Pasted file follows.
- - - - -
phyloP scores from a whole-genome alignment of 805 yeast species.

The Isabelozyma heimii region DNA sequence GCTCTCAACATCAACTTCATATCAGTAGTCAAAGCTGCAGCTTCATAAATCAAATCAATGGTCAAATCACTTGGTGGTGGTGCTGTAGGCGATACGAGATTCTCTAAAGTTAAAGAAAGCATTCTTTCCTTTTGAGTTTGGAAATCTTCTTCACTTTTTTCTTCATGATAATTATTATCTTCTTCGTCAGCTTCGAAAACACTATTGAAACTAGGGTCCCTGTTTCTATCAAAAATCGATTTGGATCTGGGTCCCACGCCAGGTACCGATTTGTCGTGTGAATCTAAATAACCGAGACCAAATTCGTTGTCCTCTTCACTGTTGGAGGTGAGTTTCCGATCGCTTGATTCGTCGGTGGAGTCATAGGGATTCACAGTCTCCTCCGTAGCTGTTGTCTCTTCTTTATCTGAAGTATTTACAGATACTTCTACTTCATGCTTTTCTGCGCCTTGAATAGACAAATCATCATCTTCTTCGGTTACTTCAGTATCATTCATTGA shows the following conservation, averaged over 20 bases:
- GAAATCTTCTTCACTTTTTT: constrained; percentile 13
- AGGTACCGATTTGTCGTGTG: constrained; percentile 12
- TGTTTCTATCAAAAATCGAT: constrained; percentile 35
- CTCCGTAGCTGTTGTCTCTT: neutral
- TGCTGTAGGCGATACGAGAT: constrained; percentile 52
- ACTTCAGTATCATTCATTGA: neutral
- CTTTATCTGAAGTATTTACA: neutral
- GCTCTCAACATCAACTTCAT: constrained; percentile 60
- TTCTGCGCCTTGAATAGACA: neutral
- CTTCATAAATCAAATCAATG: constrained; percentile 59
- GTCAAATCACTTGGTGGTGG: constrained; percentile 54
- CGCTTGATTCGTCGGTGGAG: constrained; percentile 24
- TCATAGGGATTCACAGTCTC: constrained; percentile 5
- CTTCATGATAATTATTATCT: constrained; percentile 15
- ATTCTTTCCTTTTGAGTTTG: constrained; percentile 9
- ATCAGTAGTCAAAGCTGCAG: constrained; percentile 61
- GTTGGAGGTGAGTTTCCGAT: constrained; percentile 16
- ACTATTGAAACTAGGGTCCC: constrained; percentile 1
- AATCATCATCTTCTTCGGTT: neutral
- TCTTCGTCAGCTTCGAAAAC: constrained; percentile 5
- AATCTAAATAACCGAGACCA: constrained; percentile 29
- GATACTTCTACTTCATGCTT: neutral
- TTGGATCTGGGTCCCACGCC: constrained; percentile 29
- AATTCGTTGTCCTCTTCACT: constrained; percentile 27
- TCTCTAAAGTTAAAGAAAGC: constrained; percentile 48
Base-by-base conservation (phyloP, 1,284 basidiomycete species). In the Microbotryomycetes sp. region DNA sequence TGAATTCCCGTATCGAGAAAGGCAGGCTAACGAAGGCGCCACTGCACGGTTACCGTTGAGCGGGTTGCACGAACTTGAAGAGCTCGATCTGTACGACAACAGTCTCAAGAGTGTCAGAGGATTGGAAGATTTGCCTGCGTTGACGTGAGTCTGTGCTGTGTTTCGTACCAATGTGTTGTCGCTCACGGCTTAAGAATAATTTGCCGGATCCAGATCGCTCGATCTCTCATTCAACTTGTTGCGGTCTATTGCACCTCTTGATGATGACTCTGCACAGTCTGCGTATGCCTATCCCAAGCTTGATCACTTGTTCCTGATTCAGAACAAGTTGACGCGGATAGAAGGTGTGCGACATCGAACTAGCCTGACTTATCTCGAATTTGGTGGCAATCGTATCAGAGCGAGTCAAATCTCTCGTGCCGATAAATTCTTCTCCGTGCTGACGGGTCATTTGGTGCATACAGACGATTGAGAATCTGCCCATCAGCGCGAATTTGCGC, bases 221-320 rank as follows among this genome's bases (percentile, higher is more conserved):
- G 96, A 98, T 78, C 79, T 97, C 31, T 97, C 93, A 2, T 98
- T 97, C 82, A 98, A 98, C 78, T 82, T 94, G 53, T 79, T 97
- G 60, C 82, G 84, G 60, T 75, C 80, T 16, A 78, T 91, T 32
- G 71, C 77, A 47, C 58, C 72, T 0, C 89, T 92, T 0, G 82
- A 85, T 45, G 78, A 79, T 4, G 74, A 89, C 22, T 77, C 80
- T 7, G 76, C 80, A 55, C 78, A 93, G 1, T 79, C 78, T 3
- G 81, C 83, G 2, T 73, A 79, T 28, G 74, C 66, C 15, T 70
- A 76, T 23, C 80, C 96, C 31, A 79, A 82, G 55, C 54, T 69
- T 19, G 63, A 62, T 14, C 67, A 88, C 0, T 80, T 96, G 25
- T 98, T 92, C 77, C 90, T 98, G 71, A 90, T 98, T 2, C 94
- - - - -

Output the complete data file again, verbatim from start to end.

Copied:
phyloP scores from a whole-genome alignment of 805 yeast species.

The Isabelozyma heimii region DNA sequence GCTCTCAACATCAACTTCATATCAGTAGTCAAAGCTGCAGCTTCATAAATCAAATCAATGGTCAAATCACTTGGTGGTGGTGCTGTAGGCGATACGAGATTCTCTAAAGTTAAAGAAAGCATTCTTTCCTTTTGAGTTTGGAAATCTTCTTCACTTTTTTCTTCATGATAATTATTATCTTCTTCGTCAGCTTCGAAAACACTATTGAAACTAGGGTCCCTGTTTCTATCAAAAATCGATTTGGATCTGGGTCCCACGCCAGGTACCGATTTGTCGTGTGAATCTAAATAACCGAGACCAAATTCGTTGTCCTCTTCACTGTTGGAGGTGAGTTTCCGATCGCTTGATTCGTCGGTGGAGTCATAGGGATTCACAGTCTCCTCCGTAGCTGTTGTCTCTTCTTTATCTGAAGTATTTACAGATACTTCTACTTCATGCTTTTCTGCGCCTTGAATAGACAAATCATCATCTTCTTCGGTTACTTCAGTATCATTCATTGA shows the following conservation, averaged over 20 bases:
- GAAATCTTCTTCACTTTTTT: constrained; percentile 13
- AGGTACCGATTTGTCGTGTG: constrained; percentile 12
- TGTTTCTATCAAAAATCGAT: constrained; percentile 35
- CTCCGTAGCTGTTGTCTCTT: neutral
- TGCTGTAGGCGATACGAGAT: constrained; percentile 52
- ACTTCAGTATCATTCATTGA: neutral
- CTTTATCTGAAGTATTTACA: neutral
- GCTCTCAACATCAACTTCAT: constrained; percentile 60
- TTCTGCGCCTTGAATAGACA: neutral
- CTTCATAAATCAAATCAATG: constrained; percentile 59
- GTCAAATCACTTGGTGGTGG: constrained; percentile 54
- CGCTTGATTCGTCGGTGGAG: constrained; percentile 24
- TCATAGGGATTCACAGTCTC: constrained; percentile 5
- CTTCATGATAATTATTATCT: constrained; percentile 15
- ATTCTTTCCTTTTGAGTTTG: constrained; percentile 9
- ATCAGTAGTCAAAGCTGCAG: constrained; percentile 61
- GTTGGAGGTGAGTTTCCGAT: constrained; percentile 16
- ACTATTGAAACTAGGGTCCC: constrained; percentile 1
- AATCATCATCTTCTTCGGTT: neutral
- TCTTCGTCAGCTTCGAAAAC: constrained; percentile 5
- AATCTAAATAACCGAGACCA: constrained; percentile 29
- GATACTTCTACTTCATGCTT: neutral
- TTGGATCTGGGTCCCACGCC: constrained; percentile 29
- AATTCGTTGTCCTCTTCACT: constrained; percentile 27
- TCTCTAAAGTTAAAGAAAGC: constrained; percentile 48
Base-by-base conservation (phyloP, 1,284 basidiomycete species). In the Microbotryomycetes sp. region DNA sequence TGAATTCCCGTATCGAGAAAGGCAGGCTAACGAAGGCGCCACTGCACGGTTACCGTTGAGCGGGTTGCACGAACTTGAAGAGCTCGATCTGTACGACAACAGTCTCAAGAGTGTCAGAGGATTGGAAGATTTGCCTGCGTTGACGTGAGTCTGTGCTGTGTTTCGTACCAATGTGTTGTCGCTCACGGCTTAAGAATAATTTGCCGGATCCAGATCGCTCGATCTCTCATTCAACTTGTTGCGGTCTATTGCACCTCTTGATGATGACTCTGCACAGTCTGCGTATGCCTATCCCAAGCTTGATCACTTGTTCCTGATTCAGAACAAGTTGACGCGGATAGAAGGTGTGCGACATCGAACTAGCCTGACTTATCTCGAATTTGGTGGCAATCGTATCAGAGCGAGTCAAATCTCTCGTGCCGATAAATTCTTCTCCGTGCTGACGGGTCATTTGGTGCATACAGACGATTGAGAATCTGCCCATCAGCGCGAATTTGCGC, bases 221-320 rank as follows among this genome's bases (percentile, higher is more conserved):
- G 96, A 98, T 78, C 79, T 97, C 31, T 97, C 93, A 2, T 98
- T 97, C 82, A 98, A 98, C 78, T 82, T 94, G 53, T 79, T 97
- G 60, C 82, G 84, G 60, T 75, C 80, T 16, A 78, T 91, T 32
- G 71, C 77, A 47, C 58, C 72, T 0, C 89, T 92, T 0, G 82
- A 85, T 45, G 78, A 79, T 4, G 74, A 89, C 22, T 77, C 80
- T 7, G 76, C 80, A 55, C 78, A 93, G 1, T 79, C 78, T 3
- G 81, C 83, G 2, T 73, A 79, T 28, G 74, C 66, C 15, T 70
- A 76, T 23, C 80, C 96, C 31, A 79, A 82, G 55, C 54, T 69
- T 19, G 63, A 62, T 14, C 67, A 88, C 0, T 80, T 96, G 25
- T 98, T 92, C 77, C 90, T 98, G 71, A 90, T 98, T 2, C 94